under the whole heaven] cf. on Daniel 7:27.Verse 12. - And he hath confirmed his words, which he spake against us. and against our judges that judged us, by bringing upon us a great evil: for under the whole heaven hath not been done as hath been done upon Jerusalem. The LXX. differs somewhat, "And he hath confirmed against us (ἔστησεν ἡμῖν) his words (προστάγματα), such as he spake against us, and against our judges, such great evils as thou didst adjudge us (ἔκρινας ἡμῖν), to bring upon us." The rest is farily in accordance with the Massoretic. It is clear that in the text before the LXX. translator the word was shephattanoo instead of shephatoonoo, that is to say, ת (tau) instead of ו (vav). These letters in earlier scripts were liable to be confounded. The meaning assigned to shaphat in this reading is unusual; but this is rather in favour of it being the true reading; and the return to the second person, while awkward, also has weight. Theodotion and the Peshitta do not call for remark. The use of the word "judges" for rulers generally ought to be noted. If we take the Massoretic reading, there may be a reminiscence of 2 Kings 23:22. Among the Carthaginians the principal magistrates bore the title suffetes, equivalent to shopheteen. Under the whole heaven hath not been done as bath been done upon Jerusalem. Such language is to be regarded in any case as the exaggeration of grief; but it would have something like a justification twice in the history of Jerusalem, and only twice - after the capture of Jerusalem by Nebuchadnezzar, and after its capture by Titus. No one has maintained that the origin of Daniel is so late as the latter event; hence we are thrown back upon the former. With the fact before him that temples had been plundered everywhere, and desecrated, and cities sacked, the writer could not have regarded the case of Jerusalem, and its temple, in the days of Epiphanes, as unique under all heaven. After the capture of Jerusalem by. Nebuchadnezzar, the temple was left in rums and the city deserted. Such measure, so far as we know, was not meted out by Nebuchadnezzar to any other city. Only rarely had even the Ninevite monarchs taken such terrible vengeance on rebellious subjects. Daniel 4:11-12)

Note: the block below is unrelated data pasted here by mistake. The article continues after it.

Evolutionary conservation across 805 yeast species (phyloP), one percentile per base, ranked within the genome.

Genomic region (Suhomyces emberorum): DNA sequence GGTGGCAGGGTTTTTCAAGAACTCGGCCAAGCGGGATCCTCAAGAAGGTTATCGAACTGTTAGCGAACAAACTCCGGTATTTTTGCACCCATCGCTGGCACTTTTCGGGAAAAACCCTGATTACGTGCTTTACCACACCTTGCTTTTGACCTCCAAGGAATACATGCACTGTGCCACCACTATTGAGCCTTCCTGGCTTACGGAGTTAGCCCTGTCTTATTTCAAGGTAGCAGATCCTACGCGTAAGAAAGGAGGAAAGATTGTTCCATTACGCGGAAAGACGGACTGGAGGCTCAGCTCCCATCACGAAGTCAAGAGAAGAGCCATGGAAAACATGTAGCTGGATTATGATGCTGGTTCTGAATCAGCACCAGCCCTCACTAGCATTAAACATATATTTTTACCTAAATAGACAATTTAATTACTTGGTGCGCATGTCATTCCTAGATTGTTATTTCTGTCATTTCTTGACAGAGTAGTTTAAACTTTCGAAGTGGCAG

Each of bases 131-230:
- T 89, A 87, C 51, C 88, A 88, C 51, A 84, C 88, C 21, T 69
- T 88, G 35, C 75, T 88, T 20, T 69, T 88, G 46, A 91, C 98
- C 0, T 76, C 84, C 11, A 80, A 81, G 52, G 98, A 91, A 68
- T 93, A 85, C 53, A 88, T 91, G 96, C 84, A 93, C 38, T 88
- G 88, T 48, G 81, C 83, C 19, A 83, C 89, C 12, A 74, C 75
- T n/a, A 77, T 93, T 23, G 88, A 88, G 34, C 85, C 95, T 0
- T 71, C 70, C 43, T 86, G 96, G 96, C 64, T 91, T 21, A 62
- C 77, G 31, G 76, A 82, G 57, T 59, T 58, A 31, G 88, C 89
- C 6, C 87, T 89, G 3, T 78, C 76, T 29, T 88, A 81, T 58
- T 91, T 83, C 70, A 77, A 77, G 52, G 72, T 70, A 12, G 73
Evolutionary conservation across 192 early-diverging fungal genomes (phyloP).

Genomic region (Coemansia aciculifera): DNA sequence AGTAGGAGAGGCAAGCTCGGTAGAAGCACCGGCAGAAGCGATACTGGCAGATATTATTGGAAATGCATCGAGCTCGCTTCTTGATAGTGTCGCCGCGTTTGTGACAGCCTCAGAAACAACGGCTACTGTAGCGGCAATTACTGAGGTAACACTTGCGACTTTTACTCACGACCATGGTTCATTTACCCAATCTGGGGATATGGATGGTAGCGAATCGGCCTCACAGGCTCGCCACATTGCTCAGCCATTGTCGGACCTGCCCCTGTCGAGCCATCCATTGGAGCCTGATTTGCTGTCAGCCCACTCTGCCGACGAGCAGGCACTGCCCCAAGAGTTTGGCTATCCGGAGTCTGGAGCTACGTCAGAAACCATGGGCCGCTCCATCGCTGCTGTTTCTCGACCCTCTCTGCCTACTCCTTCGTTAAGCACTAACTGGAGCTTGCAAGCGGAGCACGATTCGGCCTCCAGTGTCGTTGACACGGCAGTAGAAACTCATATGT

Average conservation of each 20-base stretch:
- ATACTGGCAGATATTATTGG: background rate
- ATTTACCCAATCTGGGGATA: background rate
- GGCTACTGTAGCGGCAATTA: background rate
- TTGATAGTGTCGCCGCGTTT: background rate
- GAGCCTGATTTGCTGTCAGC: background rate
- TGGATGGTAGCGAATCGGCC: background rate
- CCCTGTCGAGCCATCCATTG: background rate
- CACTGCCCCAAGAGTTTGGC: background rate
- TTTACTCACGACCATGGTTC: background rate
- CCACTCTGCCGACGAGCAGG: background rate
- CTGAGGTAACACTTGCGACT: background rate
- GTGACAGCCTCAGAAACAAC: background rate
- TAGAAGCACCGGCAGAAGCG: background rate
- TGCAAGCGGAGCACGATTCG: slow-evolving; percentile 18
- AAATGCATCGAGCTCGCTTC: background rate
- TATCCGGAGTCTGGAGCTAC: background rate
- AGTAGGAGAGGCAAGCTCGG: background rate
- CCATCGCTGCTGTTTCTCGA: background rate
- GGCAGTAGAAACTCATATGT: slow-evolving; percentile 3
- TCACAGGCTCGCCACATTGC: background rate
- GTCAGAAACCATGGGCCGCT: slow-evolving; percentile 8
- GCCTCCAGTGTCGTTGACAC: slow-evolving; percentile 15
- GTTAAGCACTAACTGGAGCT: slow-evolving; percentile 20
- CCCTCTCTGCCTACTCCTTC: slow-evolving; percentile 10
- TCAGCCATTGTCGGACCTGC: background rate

The messenger of God cried with might (cf. Daniel 3:4), "as a sign of the strong, firm utterance of a purpose" (Kran.). The command, Hew it down, is not given to the angels (Hv., Hitz., Auberl.). The plur. here is to be regarded as impersonal: the tree shall be cut down. אתּרוּ stands for אתּרוּ according to the analogy of the verbs 3rd gutt., from נתד, to fall off, spoken of withering leaves. In consequence of the destruction of the tree, the beasts which found shelter under it and among its branches flee away. Yet the tree shall not be altogether destroyed, but its stock (v. 12 15) shall remain in the earth, that it may again afterwards spring up and grow into a tree. The stem is not the royalty, the dynasty which shall remain in the house of Nebuchadnezzar (Hv.), but the tree with its roots is Nebuchadnezzar, who shall as king be cut down, but shall as a man remain, and again shall grow into a king. But the stock must be bound "with a band of iron and brass." With these words, to complete which we must supply שׁבקוּ from the preceding context, the language passes from the type to the person represented by it. This transition is in the last part of the verse: with the beasts of the field let him have his portion in the grass of the earth; for this cannot be said of the stock with the roots, therefore these words are in the interpretation also (Daniel 4:22 ) applied directly to Nebuchadnezzar. But even in the preceding passages this transition is not doubtful. Neither the words in the grass of the field, nor the being wet with the dew of heaven, are suitable as applied to the stock of the tree, because both expressions in that case would affirm nothing; still less is the band of iron and brass congruous, for the trunk of a tree is not wont to be surrounded with bands of iron in order to prevent its being rent in pieces and completely destroyed. Thus the words refer certainly to Nebuchadnezzar; but the fastening in brass and iron is not, with Jerome and others, to be understood of the binding of the madman with chains, but figuratively or spiritually of the withdrawal of free self-determination through the fetter of madness; cf. The fetters of affliction, Psalm 107:10; Job 36:8. With this fettering also agrees the going forth under the open heaven among the grass of the field, and the being wet with the dew of heaven, without our needing thereby to think of the maniac as wandering about without any oversight over him.